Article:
Image Credit: Sartorio et al., Acta Crystallographica Secton D Volume 77, Part 3, 369-379, March 2021
DOI: 10.1107/S2059798321000929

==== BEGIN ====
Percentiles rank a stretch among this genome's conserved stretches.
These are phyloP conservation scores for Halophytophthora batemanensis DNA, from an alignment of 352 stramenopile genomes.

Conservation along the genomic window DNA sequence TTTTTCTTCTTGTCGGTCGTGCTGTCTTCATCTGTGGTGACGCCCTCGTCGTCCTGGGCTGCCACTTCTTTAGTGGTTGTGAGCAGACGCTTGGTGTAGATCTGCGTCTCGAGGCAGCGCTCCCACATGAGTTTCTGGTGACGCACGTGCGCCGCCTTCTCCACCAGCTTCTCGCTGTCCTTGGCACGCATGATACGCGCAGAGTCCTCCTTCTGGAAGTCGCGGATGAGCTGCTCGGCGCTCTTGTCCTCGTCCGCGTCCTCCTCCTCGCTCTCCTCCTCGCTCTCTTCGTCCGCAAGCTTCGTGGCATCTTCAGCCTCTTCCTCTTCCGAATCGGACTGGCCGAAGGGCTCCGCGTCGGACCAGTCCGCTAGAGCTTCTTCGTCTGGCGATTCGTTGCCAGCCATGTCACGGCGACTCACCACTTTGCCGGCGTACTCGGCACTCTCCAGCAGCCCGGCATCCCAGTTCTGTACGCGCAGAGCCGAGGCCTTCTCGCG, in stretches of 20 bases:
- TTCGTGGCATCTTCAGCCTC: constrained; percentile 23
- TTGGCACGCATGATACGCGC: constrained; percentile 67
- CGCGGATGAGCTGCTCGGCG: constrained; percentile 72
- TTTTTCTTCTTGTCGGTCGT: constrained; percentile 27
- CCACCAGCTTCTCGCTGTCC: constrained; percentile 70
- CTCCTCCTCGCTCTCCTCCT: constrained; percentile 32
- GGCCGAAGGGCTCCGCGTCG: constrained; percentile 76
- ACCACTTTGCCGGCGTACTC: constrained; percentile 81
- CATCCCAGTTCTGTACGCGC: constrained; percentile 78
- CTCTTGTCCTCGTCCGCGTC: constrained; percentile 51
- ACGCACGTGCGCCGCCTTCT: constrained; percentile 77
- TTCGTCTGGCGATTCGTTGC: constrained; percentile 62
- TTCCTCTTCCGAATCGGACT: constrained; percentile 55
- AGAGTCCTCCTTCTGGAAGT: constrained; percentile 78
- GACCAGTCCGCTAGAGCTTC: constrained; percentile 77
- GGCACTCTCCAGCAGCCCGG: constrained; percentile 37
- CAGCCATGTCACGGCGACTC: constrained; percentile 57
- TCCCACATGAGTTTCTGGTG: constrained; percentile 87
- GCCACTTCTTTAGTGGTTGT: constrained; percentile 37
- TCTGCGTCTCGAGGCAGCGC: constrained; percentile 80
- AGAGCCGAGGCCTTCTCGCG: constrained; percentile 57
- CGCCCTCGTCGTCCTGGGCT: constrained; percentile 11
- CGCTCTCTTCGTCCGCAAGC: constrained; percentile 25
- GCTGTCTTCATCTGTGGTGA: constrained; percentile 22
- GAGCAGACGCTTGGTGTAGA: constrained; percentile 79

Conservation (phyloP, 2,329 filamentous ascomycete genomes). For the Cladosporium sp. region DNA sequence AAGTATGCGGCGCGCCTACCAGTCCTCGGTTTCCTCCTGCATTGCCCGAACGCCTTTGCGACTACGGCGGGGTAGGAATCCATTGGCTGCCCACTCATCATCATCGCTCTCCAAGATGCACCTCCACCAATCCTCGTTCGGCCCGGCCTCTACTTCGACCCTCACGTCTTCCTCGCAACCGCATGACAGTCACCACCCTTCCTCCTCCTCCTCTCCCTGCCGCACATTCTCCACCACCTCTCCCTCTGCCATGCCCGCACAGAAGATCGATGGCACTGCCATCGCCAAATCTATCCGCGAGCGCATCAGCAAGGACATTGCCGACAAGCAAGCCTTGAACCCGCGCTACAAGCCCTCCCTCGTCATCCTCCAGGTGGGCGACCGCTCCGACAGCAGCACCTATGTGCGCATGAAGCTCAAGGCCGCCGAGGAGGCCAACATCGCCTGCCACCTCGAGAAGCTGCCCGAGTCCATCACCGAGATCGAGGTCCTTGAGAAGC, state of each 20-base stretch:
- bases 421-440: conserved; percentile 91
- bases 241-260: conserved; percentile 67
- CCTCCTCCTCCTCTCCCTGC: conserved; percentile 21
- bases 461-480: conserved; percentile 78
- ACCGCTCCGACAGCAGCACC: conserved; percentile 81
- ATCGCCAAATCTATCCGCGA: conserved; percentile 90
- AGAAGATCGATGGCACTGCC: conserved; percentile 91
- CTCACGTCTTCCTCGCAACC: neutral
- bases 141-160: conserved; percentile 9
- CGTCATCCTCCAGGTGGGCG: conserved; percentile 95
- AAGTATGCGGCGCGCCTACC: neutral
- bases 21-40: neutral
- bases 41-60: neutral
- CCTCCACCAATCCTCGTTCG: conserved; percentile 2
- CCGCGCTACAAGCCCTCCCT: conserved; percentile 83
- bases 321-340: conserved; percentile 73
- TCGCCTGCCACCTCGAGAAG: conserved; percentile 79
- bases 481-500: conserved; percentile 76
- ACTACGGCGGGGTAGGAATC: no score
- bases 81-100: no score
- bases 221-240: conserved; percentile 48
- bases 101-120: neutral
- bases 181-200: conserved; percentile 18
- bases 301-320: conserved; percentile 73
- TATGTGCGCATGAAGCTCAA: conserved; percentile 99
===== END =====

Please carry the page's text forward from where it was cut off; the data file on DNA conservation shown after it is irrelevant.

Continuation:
Using Crystal Screen, Mariana G. Sartorio, Néstor Cortez and Javier M. González crystallized, determined the structure of, and explored the structure and functional properties of the cold adapted catalase KatE1 from Acinetobacter sp. Ver3 native to the Atacama plateau in northern Argentina. Heme catalases remove hydrogen peroxide by catalyzing its dismutation into water and molecular oxygen, thereby protecting the cell from oxidative damage. The Atacama plateau in northern Argentina, located 4000 m above sea level, is a desert area characterized by extreme UV radiation, high salinity and a large temperature variation between day and night. The team present structural and functional evidence indicating that KatE1 is a highly active cold-adapted enzyme that is functional over a wide range of pH values and temperatures. They postulate that cold adaptation arises in part from the replacement of branched-chain amino acids by methionine residues, along with the customary structural features leading to increased flexibility at low temperatures.